SIX. Every year he wonders how come he is still around. Well, Dad, you are! Happy 96th for last Saturday. Here he is (photo approved) giving me his latest (and some repeated) news last week after we shared the morning tea I brought with me from home.

SEVEN. As a family we stopped Christmas presents for the adults some time ago. Our daughter, however, did not get the memo in 2019. She generously bought her dad a Bunnings voucher…and for me, THIS. Tickets to see Boy Swallows Universe in Brisbane in September with her.

EIGHT. Knowing my story with head and neck cancer AND eating, many readers know it is a challenge. Sometimes the biggest challenge is in me giving something a go. Delighted that I could manage the small prawns on Christmas Day, I recently treated myself to a few, added avocado with a non-spicy sauce I made, and some brown bread with butter. A sensory delight!!

NINE. A great reminder of nature is to be by the ocean. I walked a little way along here last week after seeing Dad. The ocean was pretty fierce and there was quite a bit of haze from the smoke but looking at the patterns in the rocks reminded me of how time takes its toll on the universe…not just people.

TEN. Added after a cool change and R for R A I N falling. Friday into Saturday. Yay for THIS good news.

There! I could find good news by looking for it. I know for me if I spend too much time on social media: hello Twitter….I end up getting mad and sad. So, having taken myself away and looking more around me, I found the good news!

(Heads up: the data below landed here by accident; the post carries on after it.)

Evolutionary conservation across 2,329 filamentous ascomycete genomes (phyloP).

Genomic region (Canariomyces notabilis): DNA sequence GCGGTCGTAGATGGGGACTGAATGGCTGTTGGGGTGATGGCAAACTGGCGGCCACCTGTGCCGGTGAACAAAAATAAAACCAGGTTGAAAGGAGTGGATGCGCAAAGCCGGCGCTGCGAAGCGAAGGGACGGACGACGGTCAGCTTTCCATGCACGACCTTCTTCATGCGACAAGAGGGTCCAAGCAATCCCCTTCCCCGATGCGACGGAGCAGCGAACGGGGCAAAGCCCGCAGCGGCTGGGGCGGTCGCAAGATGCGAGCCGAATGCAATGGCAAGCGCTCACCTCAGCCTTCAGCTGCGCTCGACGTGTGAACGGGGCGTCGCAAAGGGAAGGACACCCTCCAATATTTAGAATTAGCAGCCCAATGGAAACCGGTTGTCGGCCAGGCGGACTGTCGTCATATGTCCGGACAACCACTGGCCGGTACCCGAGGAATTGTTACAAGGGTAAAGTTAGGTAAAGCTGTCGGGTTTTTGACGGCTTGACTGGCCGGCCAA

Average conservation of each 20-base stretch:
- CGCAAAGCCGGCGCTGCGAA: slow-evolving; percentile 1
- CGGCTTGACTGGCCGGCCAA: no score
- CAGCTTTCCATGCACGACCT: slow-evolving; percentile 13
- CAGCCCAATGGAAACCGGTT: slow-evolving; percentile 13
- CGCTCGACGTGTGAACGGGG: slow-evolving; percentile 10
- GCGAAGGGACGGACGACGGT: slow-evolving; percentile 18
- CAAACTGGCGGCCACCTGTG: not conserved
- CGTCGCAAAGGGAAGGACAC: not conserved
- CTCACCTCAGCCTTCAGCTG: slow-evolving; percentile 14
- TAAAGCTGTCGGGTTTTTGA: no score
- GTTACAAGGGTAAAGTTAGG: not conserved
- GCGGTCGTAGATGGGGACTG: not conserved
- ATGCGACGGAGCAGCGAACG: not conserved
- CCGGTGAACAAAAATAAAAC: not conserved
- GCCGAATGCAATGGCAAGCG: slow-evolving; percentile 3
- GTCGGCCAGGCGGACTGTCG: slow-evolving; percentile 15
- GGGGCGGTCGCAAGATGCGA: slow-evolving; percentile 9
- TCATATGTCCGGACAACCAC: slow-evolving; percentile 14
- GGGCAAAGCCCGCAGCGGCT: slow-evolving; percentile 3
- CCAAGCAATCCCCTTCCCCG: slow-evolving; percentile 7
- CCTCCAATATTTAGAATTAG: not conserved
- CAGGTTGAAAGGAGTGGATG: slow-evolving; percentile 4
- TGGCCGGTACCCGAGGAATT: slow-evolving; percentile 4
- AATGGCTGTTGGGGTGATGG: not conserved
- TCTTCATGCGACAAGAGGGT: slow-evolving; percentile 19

It’s out there!

We just need to look, listen and appreciate it.

Hope you are travelling OK this week…and thank you for joining me today for the second Life This Week in 2020.

Denyse.

Link Up #171. Life This Week. 

You can link up something old or new, just come on in.

* Please add just ONE post each week!

* Feel free to go with the prompt for the week to add your ‘take’ on the prompt. Or not.

* Please do stay to comment on my post as I always reply and it’s a bloggy thing to do!

* Check out what others are up to by leaving a comment because we all love our comments, right!

* Add a link back to this blog in your post somewhere, or on your sidebar.

*Posts deemed by me, the owner of the blog and the link-up, to be unsuitable for my audience will be deleted without notice.

* THANK you for linking up today!

Next Week’s weekly optional prompt is: 3/51. Remember This. 20.1.2020.

You are invited to the Inlinkz link party!

Click here to enter


Copyright © 2020 denysewhelan.com.au – All rights reserved.

FacebooktwitterpinterestFacebooktwitterpinterest
FacebooktwitterpinterestFacebooktwitterpinterest

Share Your Snaps 3. 15/51. #LifeThisWeek. 38/2019.

Share Your Snaps 3. 15/51. #LifeThisWeek. 38/2019.

Manly: New South Wales. Australia.

When we moved to live in Sydney in 1959, we were pleased, in retrospect, that Mum and Dad chose to live on the Northern Beaches where Manly was the nearest beach, shopping centre, and starting place for the Manly Ferry to take us to the city. However, this “is” meant to be a sharing the snaps post, so here are many of mine….and I hope you enjoy the selection.

The family home. Not looking like this any more

Manly lies on the land of the Guringai people, the traditional owners of the land. It was given its name by Captain Arthur Phillip in 1788 when he travelled north of Botany Bay after finding it ‘unsuitable for settlement’.